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Posted on December 15, 2013
It has been almost seven years since the controversial vote by the City Commission that approved one of the most expensive projects in the history of the City of Tallahassee –smart meters. The money spent on the smart meter project falls in a range between $50 and $80 million depending on what part of the projects are included.
Honeywell sold the project as a game changing project that when fully implemented would make the electric grid more efficient, save utility customers money and defer the need for more power plants.
But there have been problems and almost seven years after the vote the program is not fully implemented and is not working as promised.
First the thermostats trumpeted as a way for customers to monitor their energy usage and ultimately conserve energy are not yet available.
Second, there are major problems with the water smart-meters – they do not work. After a contentious battle between the City and the vendor a new agreement was signed requiring the vendor to make things right.
And finally, time-of-use rates, which is a major part of how smart meters are supposed to save money and conserve energy, appears to be seriously behind the projections Honeywell used to sell the program to the City.
For example, the analysis provided by Honeywell indicated that 25,000 customers would have to sign-up for a program that charged higher rates for electricity at high-use times. It was projected that these customers, due to the pricing structure, would cut their electric use by 4.5%.
So far the City’s program, Nights and Weekends, has approximately 4000 users. Based on Honeywell data, this level of participation does not make the program cost-effective – in other words smart meters are costing us millions!
This is not happening just in Tallahassee. Information from around the country is beginning to indicate that time-of-use-rates are not working as advertised.
In August 2013, Rhode Island Public Utility Commissioner Paul J. Roberti told a reporter that smart meters don’t come close to justifying their costs and represent a misguided attempt to modify the behavior of consumers in ways that don’t conform to the real world.
In a letter in early 2012 to the Massachusetts Department of Public Utilities Commission a lawyer from Massachusetts then Attorney General Martha Coakley’s office pointed to large-scale tests in Illinois and elsewhere in which the meters failed to justify their costs.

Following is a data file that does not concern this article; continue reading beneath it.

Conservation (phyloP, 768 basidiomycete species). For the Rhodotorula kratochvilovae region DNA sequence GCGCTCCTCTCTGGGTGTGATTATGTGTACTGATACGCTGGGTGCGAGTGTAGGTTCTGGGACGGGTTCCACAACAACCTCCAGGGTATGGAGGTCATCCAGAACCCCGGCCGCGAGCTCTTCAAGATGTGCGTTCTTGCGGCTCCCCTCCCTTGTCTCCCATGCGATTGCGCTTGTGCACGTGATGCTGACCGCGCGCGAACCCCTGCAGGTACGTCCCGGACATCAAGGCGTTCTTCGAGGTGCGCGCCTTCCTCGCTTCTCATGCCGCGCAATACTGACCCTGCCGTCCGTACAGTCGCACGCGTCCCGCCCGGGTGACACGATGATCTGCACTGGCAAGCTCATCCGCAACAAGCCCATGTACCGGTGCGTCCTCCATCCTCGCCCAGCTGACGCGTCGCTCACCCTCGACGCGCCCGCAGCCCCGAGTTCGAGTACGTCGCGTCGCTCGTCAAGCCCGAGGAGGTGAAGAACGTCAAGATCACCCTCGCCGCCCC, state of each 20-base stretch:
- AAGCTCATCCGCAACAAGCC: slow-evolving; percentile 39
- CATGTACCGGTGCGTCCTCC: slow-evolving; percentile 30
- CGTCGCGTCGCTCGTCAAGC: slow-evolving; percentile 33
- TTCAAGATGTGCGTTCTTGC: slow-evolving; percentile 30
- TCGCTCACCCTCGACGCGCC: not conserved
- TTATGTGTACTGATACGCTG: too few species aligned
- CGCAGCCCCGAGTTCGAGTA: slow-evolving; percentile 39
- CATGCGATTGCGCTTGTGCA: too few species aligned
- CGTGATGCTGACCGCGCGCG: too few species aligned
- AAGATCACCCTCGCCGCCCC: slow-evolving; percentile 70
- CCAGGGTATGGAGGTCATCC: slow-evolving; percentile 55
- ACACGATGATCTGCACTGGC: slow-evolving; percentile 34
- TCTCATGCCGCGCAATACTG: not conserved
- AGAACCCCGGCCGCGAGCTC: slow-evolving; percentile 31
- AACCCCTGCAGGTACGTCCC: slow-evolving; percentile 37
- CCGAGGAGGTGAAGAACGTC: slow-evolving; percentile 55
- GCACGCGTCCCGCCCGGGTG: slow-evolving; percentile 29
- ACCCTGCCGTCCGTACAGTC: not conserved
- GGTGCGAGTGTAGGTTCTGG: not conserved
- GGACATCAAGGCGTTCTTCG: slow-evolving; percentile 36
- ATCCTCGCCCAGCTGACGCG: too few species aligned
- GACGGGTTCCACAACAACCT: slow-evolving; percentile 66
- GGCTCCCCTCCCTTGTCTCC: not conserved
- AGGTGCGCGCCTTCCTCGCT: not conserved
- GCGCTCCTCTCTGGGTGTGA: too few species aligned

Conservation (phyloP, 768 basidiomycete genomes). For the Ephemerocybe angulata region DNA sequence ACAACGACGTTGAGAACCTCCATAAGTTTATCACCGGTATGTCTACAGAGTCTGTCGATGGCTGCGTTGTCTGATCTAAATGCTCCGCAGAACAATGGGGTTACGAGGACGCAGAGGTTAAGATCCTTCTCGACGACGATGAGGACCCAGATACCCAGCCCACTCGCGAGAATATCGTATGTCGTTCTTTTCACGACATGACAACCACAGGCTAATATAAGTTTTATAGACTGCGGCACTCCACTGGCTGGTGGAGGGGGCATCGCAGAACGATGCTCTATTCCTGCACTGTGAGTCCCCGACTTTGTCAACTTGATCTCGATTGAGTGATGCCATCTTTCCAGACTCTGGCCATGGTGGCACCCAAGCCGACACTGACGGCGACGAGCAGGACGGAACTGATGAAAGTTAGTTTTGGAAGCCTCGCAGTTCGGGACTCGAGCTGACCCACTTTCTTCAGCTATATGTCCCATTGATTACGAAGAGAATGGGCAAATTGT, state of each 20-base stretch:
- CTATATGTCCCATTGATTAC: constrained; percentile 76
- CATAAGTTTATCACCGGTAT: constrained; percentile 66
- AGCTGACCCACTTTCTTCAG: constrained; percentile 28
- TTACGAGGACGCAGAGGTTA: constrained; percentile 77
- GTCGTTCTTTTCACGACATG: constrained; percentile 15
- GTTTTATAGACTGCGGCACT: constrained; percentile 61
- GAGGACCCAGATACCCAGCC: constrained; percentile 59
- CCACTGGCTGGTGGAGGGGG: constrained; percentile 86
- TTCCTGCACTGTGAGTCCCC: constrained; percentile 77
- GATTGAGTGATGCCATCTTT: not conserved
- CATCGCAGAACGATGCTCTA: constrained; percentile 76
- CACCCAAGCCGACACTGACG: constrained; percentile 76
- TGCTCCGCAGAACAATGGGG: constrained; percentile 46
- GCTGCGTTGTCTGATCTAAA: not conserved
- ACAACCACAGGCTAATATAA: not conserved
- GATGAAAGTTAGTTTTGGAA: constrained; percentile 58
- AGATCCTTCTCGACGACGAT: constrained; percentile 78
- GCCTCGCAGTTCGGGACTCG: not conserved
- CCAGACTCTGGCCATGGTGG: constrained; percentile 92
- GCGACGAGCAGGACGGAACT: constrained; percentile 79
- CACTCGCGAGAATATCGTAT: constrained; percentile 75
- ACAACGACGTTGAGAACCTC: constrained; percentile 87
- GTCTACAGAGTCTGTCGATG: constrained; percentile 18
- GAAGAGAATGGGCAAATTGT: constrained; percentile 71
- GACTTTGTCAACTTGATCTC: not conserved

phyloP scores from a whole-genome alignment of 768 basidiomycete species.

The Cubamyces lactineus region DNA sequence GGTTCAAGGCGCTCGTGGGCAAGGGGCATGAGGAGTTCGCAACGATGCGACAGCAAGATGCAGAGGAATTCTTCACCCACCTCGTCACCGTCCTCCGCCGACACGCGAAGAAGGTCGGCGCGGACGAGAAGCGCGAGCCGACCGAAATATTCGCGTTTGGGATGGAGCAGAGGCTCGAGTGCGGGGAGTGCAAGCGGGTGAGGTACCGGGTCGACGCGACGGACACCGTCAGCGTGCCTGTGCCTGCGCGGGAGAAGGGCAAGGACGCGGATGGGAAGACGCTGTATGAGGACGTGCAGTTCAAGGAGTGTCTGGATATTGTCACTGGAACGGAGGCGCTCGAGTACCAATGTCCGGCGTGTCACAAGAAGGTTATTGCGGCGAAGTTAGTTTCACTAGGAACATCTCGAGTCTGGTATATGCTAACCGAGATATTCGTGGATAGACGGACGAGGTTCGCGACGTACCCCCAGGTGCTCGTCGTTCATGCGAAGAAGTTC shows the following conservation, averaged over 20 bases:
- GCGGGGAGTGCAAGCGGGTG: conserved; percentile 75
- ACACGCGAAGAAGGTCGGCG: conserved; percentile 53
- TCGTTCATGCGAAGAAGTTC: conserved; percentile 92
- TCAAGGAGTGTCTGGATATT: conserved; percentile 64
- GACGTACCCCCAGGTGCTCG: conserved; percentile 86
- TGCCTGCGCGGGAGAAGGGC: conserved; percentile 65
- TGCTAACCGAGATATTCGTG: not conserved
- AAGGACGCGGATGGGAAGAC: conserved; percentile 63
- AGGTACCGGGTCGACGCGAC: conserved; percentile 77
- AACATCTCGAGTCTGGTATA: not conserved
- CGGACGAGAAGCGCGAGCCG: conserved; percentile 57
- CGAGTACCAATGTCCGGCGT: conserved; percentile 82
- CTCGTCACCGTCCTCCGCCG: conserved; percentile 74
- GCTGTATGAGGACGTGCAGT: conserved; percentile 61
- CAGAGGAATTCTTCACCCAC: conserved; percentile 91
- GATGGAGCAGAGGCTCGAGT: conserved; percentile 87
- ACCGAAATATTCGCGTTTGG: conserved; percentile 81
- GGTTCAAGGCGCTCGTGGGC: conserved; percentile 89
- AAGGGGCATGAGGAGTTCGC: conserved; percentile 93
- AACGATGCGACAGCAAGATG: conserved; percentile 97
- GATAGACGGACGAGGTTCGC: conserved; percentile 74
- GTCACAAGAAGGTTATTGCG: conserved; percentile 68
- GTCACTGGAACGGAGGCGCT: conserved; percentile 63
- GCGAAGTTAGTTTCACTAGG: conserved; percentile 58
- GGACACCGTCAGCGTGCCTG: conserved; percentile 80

Even some political figures have opposed the meters or tried to moderate the terms of their installation. Connecticut’s attorney general, George Jepsen, opposed a plan in his state by saying a pilot test “showed no beneficial impact on total energy usage.” The state’s energy regulators shelved the plan.
And in some states like, Maine and Vermont, laws are in place making it easier for consumers to opt out of smart meter programs and keep old meters.
Despite these concerns and questions, deployment of smart meters across the country continues.
Consumer Reports has written that given the corporate forces arrayed supporting the program, national smart-meter implementation is “all but a given.”
It is one thing for private investor owned utilities, who routinely influence Utility Commissions across the country through the appointment process and future employment promises, to push smart meters on there customers, but it is quit another for a municipal utility to follow suit. If this is the case we might as well sell out to Gulf Power!
What is going on with “your own utility”? It is time to find out.
In 2010, candidate for City Commission Nancy Miller told Tallahassee Reports that “I support an independent review of electric rates by a qualified consumer advocate who is experienced in the field of electric generation and well-versed in the science of rate making. The supply of electricity is a critical element of our local economy and must be carefully managed.”
It is time for Commissioner Miller to keep her campaign promise and ask for an independent review of electric rates and find out just what happened with the million dollar promises of the smart-meter program.